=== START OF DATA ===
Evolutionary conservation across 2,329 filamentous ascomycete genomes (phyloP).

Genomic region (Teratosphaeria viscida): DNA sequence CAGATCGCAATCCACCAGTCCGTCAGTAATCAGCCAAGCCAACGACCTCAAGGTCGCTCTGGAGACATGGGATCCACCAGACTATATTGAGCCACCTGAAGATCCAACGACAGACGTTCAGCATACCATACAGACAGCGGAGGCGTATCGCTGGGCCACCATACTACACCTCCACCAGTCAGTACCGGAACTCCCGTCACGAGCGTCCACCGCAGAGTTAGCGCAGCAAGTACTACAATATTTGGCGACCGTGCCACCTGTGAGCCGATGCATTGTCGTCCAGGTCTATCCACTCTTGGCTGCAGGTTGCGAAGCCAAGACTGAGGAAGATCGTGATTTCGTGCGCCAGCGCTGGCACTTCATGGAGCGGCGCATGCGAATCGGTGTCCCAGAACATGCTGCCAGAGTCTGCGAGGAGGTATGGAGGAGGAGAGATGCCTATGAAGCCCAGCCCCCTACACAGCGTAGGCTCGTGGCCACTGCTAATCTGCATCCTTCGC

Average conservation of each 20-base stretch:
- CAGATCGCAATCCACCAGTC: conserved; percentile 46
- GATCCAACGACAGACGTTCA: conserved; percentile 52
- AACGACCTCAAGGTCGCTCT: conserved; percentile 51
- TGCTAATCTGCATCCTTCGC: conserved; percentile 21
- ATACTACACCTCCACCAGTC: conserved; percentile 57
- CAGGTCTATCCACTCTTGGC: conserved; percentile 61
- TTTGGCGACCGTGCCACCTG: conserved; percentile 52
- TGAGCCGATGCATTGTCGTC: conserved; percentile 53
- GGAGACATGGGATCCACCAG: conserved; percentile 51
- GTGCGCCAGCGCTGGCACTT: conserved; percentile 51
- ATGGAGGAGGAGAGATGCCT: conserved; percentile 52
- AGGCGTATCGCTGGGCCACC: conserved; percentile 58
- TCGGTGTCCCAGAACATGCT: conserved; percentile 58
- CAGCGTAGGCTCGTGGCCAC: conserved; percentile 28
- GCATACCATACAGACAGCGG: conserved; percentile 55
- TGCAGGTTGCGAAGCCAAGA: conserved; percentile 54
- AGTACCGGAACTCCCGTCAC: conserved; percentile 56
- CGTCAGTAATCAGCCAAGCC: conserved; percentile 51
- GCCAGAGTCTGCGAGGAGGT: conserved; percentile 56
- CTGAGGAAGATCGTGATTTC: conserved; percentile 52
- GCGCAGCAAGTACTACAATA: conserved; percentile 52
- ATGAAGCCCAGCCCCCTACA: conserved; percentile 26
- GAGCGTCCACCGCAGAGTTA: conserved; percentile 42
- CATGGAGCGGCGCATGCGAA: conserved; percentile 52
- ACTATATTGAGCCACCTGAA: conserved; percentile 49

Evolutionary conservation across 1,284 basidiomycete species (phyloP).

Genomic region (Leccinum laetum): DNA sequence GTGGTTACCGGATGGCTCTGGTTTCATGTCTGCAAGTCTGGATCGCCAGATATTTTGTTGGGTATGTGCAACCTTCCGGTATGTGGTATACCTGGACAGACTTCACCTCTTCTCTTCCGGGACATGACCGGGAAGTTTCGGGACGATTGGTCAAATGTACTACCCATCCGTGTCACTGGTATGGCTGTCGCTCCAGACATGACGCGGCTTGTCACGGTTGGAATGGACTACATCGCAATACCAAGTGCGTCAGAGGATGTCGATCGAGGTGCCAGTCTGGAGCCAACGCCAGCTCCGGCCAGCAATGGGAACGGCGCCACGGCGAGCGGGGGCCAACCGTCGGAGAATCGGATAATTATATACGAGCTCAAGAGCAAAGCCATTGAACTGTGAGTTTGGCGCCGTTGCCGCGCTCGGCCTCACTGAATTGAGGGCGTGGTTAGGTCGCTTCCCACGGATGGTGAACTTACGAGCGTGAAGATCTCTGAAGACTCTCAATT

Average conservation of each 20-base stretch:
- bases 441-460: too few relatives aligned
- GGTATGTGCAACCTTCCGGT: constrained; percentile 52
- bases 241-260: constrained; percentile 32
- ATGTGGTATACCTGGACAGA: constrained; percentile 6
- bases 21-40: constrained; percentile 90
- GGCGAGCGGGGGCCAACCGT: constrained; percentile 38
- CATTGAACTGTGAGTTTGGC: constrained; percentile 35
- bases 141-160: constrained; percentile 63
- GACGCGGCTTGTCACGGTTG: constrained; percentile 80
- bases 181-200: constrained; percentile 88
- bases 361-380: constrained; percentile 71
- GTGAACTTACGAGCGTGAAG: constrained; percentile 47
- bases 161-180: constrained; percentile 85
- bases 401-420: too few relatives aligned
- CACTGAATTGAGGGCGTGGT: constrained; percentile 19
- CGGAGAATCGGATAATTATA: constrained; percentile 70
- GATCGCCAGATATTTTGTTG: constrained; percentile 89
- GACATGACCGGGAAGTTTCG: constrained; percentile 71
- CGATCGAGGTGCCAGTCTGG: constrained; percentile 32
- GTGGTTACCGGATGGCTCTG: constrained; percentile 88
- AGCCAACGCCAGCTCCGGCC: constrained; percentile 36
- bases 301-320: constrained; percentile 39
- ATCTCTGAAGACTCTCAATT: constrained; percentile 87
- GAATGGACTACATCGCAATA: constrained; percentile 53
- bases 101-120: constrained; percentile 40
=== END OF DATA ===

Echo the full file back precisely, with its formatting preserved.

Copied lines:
Evolutionary conservation across 2,329 filamentous ascomycete genomes (phyloP).

Genomic region (Teratosphaeria viscida): DNA sequence CAGATCGCAATCCACCAGTCCGTCAGTAATCAGCCAAGCCAACGACCTCAAGGTCGCTCTGGAGACATGGGATCCACCAGACTATATTGAGCCACCTGAAGATCCAACGACAGACGTTCAGCATACCATACAGACAGCGGAGGCGTATCGCTGGGCCACCATACTACACCTCCACCAGTCAGTACCGGAACTCCCGTCACGAGCGTCCACCGCAGAGTTAGCGCAGCAAGTACTACAATATTTGGCGACCGTGCCACCTGTGAGCCGATGCATTGTCGTCCAGGTCTATCCACTCTTGGCTGCAGGTTGCGAAGCCAAGACTGAGGAAGATCGTGATTTCGTGCGCCAGCGCTGGCACTTCATGGAGCGGCGCATGCGAATCGGTGTCCCAGAACATGCTGCCAGAGTCTGCGAGGAGGTATGGAGGAGGAGAGATGCCTATGAAGCCCAGCCCCCTACACAGCGTAGGCTCGTGGCCACTGCTAATCTGCATCCTTCGC

Average conservation of each 20-base stretch:
- CAGATCGCAATCCACCAGTC: conserved; percentile 46
- GATCCAACGACAGACGTTCA: conserved; percentile 52
- AACGACCTCAAGGTCGCTCT: conserved; percentile 51
- TGCTAATCTGCATCCTTCGC: conserved; percentile 21
- ATACTACACCTCCACCAGTC: conserved; percentile 57
- CAGGTCTATCCACTCTTGGC: conserved; percentile 61
- TTTGGCGACCGTGCCACCTG: conserved; percentile 52
- TGAGCCGATGCATTGTCGTC: conserved; percentile 53
- GGAGACATGGGATCCACCAG: conserved; percentile 51
- GTGCGCCAGCGCTGGCACTT: conserved; percentile 51
- ATGGAGGAGGAGAGATGCCT: conserved; percentile 52
- AGGCGTATCGCTGGGCCACC: conserved; percentile 58
- TCGGTGTCCCAGAACATGCT: conserved; percentile 58
- CAGCGTAGGCTCGTGGCCAC: conserved; percentile 28
- GCATACCATACAGACAGCGG: conserved; percentile 55
- TGCAGGTTGCGAAGCCAAGA: conserved; percentile 54
- AGTACCGGAACTCCCGTCAC: conserved; percentile 56
- CGTCAGTAATCAGCCAAGCC: conserved; percentile 51
- GCCAGAGTCTGCGAGGAGGT: conserved; percentile 56
- CTGAGGAAGATCGTGATTTC: conserved; percentile 52
- GCGCAGCAAGTACTACAATA: conserved; percentile 52
- ATGAAGCCCAGCCCCCTACA: conserved; percentile 26
- GAGCGTCCACCGCAGAGTTA: conserved; percentile 42
- CATGGAGCGGCGCATGCGAA: conserved; percentile 52
- ACTATATTGAGCCACCTGAA: conserved; percentile 49

Evolutionary conservation across 1,284 basidiomycete species (phyloP).

Genomic region (Leccinum laetum): DNA sequence GTGGTTACCGGATGGCTCTGGTTTCATGTCTGCAAGTCTGGATCGCCAGATATTTTGTTGGGTATGTGCAACCTTCCGGTATGTGGTATACCTGGACAGACTTCACCTCTTCTCTTCCGGGACATGACCGGGAAGTTTCGGGACGATTGGTCAAATGTACTACCCATCCGTGTCACTGGTATGGCTGTCGCTCCAGACATGACGCGGCTTGTCACGGTTGGAATGGACTACATCGCAATACCAAGTGCGTCAGAGGATGTCGATCGAGGTGCCAGTCTGGAGCCAACGCCAGCTCCGGCCAGCAATGGGAACGGCGCCACGGCGAGCGGGGGCCAACCGTCGGAGAATCGGATAATTATATACGAGCTCAAGAGCAAAGCCATTGAACTGTGAGTTTGGCGCCGTTGCCGCGCTCGGCCTCACTGAATTGAGGGCGTGGTTAGGTCGCTTCCCACGGATGGTGAACTTACGAGCGTGAAGATCTCTGAAGACTCTCAATT

Average conservation of each 20-base stretch:
- bases 441-460: too few relatives aligned
- GGTATGTGCAACCTTCCGGT: constrained; percentile 52
- bases 241-260: constrained; percentile 32
- ATGTGGTATACCTGGACAGA: constrained; percentile 6
- bases 21-40: constrained; percentile 90
- GGCGAGCGGGGGCCAACCGT: constrained; percentile 38
- CATTGAACTGTGAGTTTGGC: constrained; percentile 35
- bases 141-160: constrained; percentile 63
- GACGCGGCTTGTCACGGTTG: constrained; percentile 80
- bases 181-200: constrained; percentile 88
- bases 361-380: constrained; percentile 71
- GTGAACTTACGAGCGTGAAG: constrained; percentile 47
- bases 161-180: constrained; percentile 85
- bases 401-420: too few relatives aligned
- CACTGAATTGAGGGCGTGGT: constrained; percentile 19
- CGGAGAATCGGATAATTATA: constrained; percentile 70
- GATCGCCAGATATTTTGTTG: constrained; percentile 89
- GACATGACCGGGAAGTTTCG: constrained; percentile 71
- CGATCGAGGTGCCAGTCTGG: constrained; percentile 32
- GTGGTTACCGGATGGCTCTG: constrained; percentile 88
- AGCCAACGCCAGCTCCGGCC: constrained; percentile 36
- bases 301-320: constrained; percentile 39
- ATCTCTGAAGACTCTCAATT: constrained; percentile 87
- GAATGGACTACATCGCAATA: constrained; percentile 53
- bases 101-120: constrained; percentile 40